"They're not waging a War on Terror but a War of Terror," she said. "The biggest terrorist is George W. Bush." She claimed "it costs $66,000 to recruit one soldier, not including training, and $49,000 a year to house a prisoner, yet only $6,000 per year is spent to educate a child in California. (Recruiting costs are actually $15,000 per soldier, the cost of housing a prisoner in California for one year is $26,000.)

Sheehan continued, "9/11 was Pearl Harbor for the neo-conservatives' agenda" and declared the U.S. government a "morally repugnant system." Then she raged:

We have no Constitution. We're the only country with no checks and balances. We want our country back if we have to impeach George Bush down to the person who picks up the dog sh-t in Washington! Let George Bush send his two little party animals to die in Iraq. It's OK for Israel to have nuclear weapons but we are waging nuclear war in Iraq, we have contaminated the entire country. It's not OK for Syria to be in Lebanon. Hypocrites! But Israel can occupy Palestine? Stop the slaughter!

While one might dismiss some of Sheehan's hyperbole due to grief over her son's death, a little research about Casey Sheehan revealed that contrary to being tricked by military recruiters, Casey Sheehan had re-enlisted in the U.S. Army voluntarily when he was 24-years-old, after serving his first hitch successfully. Casey Sheehan was in fact a hero who received a Bronze Star. He was attached as a mechanic to the artillery division of the 1st U.S. Cavalry in Iraq. When a convoy of soldiers from Casey's unit was attacked in Sadr City by insurgents, Casey volunteered to join a rapid rescue force to get them out. His commanding sergeant told him he did not have to go into combat, because he was a mechanic and not an infantryman. Casey was quoted telling his officer, "I go where my chief goes." He was tragically killed during the rescue attempt. The source for this story? Cindy Sheehan herself.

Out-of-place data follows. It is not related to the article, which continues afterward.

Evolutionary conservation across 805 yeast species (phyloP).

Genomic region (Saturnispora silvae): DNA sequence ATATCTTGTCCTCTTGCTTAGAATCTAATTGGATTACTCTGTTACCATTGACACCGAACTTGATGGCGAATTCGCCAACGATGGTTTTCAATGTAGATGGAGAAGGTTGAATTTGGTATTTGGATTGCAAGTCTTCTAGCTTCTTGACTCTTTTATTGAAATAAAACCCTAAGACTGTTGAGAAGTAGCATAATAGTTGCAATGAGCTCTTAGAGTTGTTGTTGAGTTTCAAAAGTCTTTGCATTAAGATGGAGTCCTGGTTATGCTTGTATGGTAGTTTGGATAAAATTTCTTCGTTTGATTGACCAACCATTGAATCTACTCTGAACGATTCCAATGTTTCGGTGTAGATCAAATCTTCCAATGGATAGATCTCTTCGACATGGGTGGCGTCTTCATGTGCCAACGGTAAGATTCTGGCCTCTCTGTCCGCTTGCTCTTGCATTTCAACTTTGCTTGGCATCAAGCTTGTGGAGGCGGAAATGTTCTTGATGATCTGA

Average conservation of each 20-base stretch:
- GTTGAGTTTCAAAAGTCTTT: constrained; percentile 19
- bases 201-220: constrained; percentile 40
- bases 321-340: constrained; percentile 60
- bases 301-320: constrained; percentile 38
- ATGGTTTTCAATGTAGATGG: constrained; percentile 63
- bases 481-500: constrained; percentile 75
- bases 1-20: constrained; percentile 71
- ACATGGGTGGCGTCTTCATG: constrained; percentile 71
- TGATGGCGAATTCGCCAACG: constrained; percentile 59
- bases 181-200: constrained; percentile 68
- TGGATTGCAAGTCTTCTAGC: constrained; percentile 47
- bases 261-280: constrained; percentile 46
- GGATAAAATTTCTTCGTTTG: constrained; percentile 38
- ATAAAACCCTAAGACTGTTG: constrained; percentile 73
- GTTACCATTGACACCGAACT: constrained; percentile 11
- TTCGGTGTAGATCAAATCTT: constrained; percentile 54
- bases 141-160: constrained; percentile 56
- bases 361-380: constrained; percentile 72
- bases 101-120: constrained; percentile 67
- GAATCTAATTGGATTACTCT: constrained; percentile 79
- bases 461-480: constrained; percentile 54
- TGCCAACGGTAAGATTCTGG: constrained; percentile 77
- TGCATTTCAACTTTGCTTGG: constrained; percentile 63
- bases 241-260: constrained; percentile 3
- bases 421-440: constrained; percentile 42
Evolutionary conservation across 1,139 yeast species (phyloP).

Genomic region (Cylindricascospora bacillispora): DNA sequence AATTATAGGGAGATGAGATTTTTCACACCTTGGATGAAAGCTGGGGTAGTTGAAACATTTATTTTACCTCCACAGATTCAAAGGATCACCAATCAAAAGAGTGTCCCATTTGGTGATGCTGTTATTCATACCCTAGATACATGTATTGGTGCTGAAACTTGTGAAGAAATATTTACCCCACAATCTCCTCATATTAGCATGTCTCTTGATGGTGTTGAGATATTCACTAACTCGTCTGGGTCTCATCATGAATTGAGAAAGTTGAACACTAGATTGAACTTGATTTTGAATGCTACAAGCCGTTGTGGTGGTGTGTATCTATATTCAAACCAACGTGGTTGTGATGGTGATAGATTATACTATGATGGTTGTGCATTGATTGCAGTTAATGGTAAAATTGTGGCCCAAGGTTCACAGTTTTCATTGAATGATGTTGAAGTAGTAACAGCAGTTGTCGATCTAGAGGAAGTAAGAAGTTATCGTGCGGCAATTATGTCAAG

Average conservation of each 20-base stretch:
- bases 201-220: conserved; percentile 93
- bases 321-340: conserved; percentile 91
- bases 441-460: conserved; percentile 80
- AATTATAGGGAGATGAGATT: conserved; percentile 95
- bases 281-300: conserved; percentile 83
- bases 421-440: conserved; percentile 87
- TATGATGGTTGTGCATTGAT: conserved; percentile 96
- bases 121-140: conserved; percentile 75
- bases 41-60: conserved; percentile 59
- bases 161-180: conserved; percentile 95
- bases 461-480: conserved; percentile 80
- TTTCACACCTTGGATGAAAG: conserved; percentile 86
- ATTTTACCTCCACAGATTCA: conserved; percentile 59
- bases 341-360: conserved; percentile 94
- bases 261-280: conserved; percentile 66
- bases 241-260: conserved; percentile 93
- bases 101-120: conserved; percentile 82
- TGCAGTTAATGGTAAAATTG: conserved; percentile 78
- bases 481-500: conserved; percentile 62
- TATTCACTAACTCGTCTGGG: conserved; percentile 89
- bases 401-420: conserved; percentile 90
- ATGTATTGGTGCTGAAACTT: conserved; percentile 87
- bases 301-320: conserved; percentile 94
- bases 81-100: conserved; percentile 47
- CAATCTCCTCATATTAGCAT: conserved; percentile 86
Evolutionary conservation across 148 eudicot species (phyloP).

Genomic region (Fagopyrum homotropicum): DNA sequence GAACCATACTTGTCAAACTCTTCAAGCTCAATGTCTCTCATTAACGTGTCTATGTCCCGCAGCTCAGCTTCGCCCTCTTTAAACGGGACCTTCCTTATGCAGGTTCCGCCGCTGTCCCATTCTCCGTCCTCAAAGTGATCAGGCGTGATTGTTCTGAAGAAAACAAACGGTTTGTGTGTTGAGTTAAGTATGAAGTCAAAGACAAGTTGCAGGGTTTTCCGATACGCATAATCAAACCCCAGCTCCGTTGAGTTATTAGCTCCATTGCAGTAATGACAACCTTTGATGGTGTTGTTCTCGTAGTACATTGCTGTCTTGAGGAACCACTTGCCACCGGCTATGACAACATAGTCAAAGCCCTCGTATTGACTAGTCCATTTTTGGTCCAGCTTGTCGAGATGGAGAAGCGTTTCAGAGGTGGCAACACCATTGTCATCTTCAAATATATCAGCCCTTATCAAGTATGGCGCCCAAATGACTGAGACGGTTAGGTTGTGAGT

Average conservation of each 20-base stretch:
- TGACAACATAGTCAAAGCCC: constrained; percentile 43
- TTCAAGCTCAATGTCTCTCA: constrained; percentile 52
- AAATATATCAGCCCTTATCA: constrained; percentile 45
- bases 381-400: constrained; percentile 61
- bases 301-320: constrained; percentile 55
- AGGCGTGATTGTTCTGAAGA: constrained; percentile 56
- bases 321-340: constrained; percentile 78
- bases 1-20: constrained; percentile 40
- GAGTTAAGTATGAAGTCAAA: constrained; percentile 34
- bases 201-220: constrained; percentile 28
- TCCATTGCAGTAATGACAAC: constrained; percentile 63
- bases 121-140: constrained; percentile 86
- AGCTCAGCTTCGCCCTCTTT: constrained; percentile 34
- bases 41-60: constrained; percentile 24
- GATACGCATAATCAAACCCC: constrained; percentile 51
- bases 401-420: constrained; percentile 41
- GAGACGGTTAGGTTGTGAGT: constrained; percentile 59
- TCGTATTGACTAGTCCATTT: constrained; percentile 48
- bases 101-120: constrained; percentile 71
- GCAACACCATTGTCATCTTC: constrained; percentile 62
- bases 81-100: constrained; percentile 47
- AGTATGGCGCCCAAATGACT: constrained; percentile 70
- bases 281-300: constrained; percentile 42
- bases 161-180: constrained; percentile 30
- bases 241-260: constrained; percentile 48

I also visited an army recruiting office on my way home and asked about Casey being promised a job as a chaplain's assistant only to be thrust into harm's way. The recruiter explained to me that on re-enlistment, the Army's B.E.A.R. program (Bonus Extension and Retaining) guarantees everything in writing. If Casey was a mechanic during his first hitch, that was the only thing he would have been guaranteed per his re-enlistment contract. Further research showed that a chaplain's assistant is a combat infantry position, whereas Casey was deployed in a non-combat job as a mechanic. Casey Sheehan sought combat duty for his country and should be honored for it, not used as a symbol of how evil the United States is.